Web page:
2 March 2008

Adelaide Writers' Week, Day 1

I attended 3 sessions today - would have been to 4 if one advertised session had happened, but more about that later.

Opening session: Brian Matthews
Professor Brian Matthews from Flinders University, delivered his 3rd session in as many decades, and opened the week with aplomb and humour. He had the audience in his hand as he told us of his first experience as a session "chair" in 1978 when he upstaged Professor Manning Clark by falling off the back of the stage, chair and all. On his 2nd appearance in 1988 he was part of a panel. It was 44 C outside and about 10 degrees hotter in the tent, when a huge fan grabbed his paper notes and blew them out into the gardens. His panel contribution did not go well. Today was his 3rd appearance and he amused us with cunning word pictures and made us feel glad that we'd come.

Session One: a non-event
According to the printed programme at 12 pm, immediately after the opening, there was to be a dedication to Colin Thiele, the Australian author that I mentioned in yesterday's blog. After Brian had finished talking, Writers' week chair Richard Hosking announced that the next session would not be for another hour. At very least I had expected that someone would talk about Thiele's contribution to education, children's literature, reminding us all of his Barossa Deutsch heritage. Very strange. Didn't they remember to get someone to do this?

Session Two: William McInnes

William McInnes is one of Australia’s most popular stage and screen actors, and in 2005 published his memoir A Man’s Got to Have a Hobby. He was named the Australian Newcomer of the Year (debut writer) 2006 for A Man’s Got to Have a Hobby at the Australian Book Industry Awards. His roles in Sea Change and Blue Heelers have made him a household name, and in 2005 he received critical acclaim for his leading role in the film Look Both Ways, written and directed by his wife Sarah Watt.

William has been nominated for numerous stage and screen awards, and has won a Variety Club Drama Award in 1997 and two Logie awards for Most Outstanding Actor in 2000 and 2004. William grew up in Queensland, studied acting in Perth, and now lives in Melbourne with Sarah Watt and their two children. He plays cricket on the weekend and is a cricket fan(atic). His first novel, Cricket Kings, was released in 2006, and he is now working on his third book.

Until this session I had not given McInnes' s writings serious thought. Now I think I have seriously misjudged him. He is an entertaining speaker and I'm sure he didn't just read us the best bits from his books. He has an occasional blog at http://williamwatch.blogspot.com/

Session Three: Sunday Crime:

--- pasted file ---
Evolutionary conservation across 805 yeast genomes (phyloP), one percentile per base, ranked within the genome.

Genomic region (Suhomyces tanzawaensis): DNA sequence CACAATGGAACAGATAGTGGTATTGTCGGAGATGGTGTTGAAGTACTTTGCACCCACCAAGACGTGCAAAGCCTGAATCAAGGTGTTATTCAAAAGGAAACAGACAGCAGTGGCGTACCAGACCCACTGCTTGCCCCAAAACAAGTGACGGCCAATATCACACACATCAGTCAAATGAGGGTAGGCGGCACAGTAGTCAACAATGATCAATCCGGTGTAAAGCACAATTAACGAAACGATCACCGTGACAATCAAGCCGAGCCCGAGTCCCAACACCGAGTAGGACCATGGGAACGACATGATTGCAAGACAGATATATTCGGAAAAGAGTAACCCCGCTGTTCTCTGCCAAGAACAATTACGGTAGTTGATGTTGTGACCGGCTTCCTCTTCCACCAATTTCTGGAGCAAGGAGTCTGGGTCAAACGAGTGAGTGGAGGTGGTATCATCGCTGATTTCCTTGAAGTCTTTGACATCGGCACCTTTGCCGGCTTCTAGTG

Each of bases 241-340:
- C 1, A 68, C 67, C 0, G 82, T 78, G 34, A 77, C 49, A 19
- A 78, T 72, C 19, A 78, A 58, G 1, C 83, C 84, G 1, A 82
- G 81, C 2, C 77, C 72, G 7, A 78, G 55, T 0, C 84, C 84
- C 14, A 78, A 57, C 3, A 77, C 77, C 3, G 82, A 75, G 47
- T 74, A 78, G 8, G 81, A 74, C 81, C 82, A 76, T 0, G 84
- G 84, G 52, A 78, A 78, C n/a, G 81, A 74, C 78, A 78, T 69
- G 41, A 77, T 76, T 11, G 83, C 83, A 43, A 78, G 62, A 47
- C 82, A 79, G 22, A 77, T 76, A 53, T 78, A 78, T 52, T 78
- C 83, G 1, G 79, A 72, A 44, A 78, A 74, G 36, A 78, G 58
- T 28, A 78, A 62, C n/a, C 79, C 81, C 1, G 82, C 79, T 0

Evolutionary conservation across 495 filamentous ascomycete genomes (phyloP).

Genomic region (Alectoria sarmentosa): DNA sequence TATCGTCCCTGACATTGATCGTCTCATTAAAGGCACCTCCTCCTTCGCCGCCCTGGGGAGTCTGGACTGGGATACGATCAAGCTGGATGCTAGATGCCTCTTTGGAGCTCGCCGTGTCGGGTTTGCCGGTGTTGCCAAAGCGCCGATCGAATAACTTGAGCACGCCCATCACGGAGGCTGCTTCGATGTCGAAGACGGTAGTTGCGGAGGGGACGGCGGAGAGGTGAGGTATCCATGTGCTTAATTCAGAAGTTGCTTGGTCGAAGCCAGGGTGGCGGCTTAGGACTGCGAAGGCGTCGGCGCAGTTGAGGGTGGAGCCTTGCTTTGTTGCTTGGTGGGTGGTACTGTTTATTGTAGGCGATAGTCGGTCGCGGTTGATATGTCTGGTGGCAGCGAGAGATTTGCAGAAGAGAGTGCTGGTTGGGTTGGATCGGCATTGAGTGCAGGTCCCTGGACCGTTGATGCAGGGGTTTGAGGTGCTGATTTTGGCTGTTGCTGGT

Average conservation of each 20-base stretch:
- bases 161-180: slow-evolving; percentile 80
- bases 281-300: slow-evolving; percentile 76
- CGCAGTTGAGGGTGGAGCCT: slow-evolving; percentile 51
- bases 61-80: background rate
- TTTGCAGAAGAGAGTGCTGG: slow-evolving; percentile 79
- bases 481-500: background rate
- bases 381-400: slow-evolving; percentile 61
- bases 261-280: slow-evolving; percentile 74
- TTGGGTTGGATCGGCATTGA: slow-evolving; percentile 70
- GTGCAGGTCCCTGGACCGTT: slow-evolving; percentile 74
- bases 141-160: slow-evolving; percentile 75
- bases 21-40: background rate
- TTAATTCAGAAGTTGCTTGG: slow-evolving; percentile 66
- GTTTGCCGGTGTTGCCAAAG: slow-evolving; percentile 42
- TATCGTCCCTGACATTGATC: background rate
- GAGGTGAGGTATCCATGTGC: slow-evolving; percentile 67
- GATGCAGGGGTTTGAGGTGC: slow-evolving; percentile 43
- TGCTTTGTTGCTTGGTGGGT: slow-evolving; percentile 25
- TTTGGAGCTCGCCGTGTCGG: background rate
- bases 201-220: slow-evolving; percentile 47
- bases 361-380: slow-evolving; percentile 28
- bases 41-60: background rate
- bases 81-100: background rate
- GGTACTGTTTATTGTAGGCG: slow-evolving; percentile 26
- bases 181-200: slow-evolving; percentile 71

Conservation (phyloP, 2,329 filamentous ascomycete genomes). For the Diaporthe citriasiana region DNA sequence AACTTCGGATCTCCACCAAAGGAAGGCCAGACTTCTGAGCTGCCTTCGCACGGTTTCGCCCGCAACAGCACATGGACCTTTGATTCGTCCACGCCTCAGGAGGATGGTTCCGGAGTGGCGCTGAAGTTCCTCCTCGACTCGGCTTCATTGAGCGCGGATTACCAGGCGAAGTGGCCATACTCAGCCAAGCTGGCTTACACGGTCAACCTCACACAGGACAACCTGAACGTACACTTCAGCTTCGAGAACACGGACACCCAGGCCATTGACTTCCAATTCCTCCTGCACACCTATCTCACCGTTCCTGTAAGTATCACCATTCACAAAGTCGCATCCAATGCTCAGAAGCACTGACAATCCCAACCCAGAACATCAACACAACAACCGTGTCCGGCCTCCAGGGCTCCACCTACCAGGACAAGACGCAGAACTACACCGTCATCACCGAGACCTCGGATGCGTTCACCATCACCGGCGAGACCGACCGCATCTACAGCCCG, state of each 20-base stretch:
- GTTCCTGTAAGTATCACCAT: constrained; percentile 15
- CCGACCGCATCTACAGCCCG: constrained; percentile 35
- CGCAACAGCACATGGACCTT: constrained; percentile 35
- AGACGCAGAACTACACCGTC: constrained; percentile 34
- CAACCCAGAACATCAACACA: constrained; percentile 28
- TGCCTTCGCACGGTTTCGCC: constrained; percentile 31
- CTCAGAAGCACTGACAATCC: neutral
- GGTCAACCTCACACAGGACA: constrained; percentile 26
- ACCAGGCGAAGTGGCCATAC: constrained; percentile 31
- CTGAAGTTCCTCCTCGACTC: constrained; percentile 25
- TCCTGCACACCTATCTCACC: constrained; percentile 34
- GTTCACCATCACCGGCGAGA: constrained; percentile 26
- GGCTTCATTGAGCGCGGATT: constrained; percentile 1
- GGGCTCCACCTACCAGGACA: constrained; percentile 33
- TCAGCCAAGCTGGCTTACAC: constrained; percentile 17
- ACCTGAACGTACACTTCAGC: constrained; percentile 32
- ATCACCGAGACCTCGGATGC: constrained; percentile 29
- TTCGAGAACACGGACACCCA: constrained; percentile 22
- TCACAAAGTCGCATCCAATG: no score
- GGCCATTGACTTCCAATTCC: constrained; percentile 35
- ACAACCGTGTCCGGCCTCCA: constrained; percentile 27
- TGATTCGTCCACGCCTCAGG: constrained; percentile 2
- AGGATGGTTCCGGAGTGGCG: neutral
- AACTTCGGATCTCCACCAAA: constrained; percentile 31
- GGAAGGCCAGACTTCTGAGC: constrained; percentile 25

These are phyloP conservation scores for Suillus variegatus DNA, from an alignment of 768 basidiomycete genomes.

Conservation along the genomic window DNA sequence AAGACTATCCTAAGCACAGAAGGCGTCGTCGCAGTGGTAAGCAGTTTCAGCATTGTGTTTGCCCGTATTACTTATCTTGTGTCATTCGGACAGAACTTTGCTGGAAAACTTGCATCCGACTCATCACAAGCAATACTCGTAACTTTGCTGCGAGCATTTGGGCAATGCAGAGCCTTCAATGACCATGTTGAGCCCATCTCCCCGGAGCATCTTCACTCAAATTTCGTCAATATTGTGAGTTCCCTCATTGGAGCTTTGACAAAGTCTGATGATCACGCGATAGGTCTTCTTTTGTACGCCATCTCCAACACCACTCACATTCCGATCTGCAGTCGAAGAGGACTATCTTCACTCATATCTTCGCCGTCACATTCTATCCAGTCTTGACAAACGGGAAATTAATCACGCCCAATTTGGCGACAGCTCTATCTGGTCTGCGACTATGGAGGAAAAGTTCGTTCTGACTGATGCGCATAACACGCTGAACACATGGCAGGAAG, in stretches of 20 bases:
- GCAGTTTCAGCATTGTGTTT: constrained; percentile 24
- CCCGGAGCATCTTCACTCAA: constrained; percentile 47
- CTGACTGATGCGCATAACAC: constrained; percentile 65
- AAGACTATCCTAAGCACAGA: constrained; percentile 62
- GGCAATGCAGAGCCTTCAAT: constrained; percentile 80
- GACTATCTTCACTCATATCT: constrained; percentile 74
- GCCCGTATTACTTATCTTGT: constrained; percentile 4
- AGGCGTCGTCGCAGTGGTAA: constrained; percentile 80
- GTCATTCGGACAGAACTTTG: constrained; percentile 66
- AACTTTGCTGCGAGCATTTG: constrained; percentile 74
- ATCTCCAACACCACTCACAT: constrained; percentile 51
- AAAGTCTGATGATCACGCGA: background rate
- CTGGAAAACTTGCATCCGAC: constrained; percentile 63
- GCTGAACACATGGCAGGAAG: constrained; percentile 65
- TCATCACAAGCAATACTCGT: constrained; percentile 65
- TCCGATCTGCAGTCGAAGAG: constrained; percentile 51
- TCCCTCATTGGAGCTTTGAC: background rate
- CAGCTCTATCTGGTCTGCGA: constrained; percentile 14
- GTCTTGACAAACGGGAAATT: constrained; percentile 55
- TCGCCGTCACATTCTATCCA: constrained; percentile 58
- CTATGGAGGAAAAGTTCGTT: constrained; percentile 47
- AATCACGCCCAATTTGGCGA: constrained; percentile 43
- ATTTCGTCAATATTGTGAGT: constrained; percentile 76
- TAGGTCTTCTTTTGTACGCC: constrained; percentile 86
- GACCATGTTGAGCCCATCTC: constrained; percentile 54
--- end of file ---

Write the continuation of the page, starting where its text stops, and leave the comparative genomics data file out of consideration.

Thomas H. Cook, Peter Corris, and Denise Mina.

This panel session addressed the issue of what makes crime fiction such a popular genre. All writers seemed to think that the diversity within the genre, in terms of a remarkable number of sub-genres was something to do with it. Cook said he didn't really think of himself as writing crime or mystery fiction although all his stories have an element of mystery within them He likened what happens in his novels to the peeling of an onion. Corris revealed that while his Cliff Hardy series have accounted for his success, he originally wanted to write historical fiction, but just couldn't get off the ground. He thought the question today was how long crime fiction will be popular. Mina was engaging, saying that mostly her stories were based on tales she had heard, and that therefore what keeps crime fiction going is that it reflects what happens in real life.

I've read very little Corris, but he is now up to #34 in the Cliff Hardy series. Check the list at Aust Crime Fiction. UNDERTOW was short listed for the Ned Kelly Award for best fiction in 2007. In 1999 he was awarded a Life Time achievement (Ned Kelly) award by the Crime Writers Association of Australia.

I have read THE CHATHAM SCHOOL HOUSE AFFAIR, THE INTERROGATION (4.6), RED LEAVES (4.8), and THE MURMUR OF STONES (4.7) by Thomas H. Cook and can thoroughly recommend each.

I must confess it is a long time since I have read anything by Denise Mina, although I currently have DECEPTION (aka SANCTUM) out from the library. Her website is at http://www.denisemina.com In 2007 THE DEAD HOUR was an Edgar Award nominee.


Anonymous said...

I've read Red Leaves and the Murmur of Stones from the THC books you list, and one or two others. I did/do like them, but am finding a strong similarity between them -- nasty parent, portentous sense of threat hanging over, etc.

Kerrie said...

Brian Matthews a good choice


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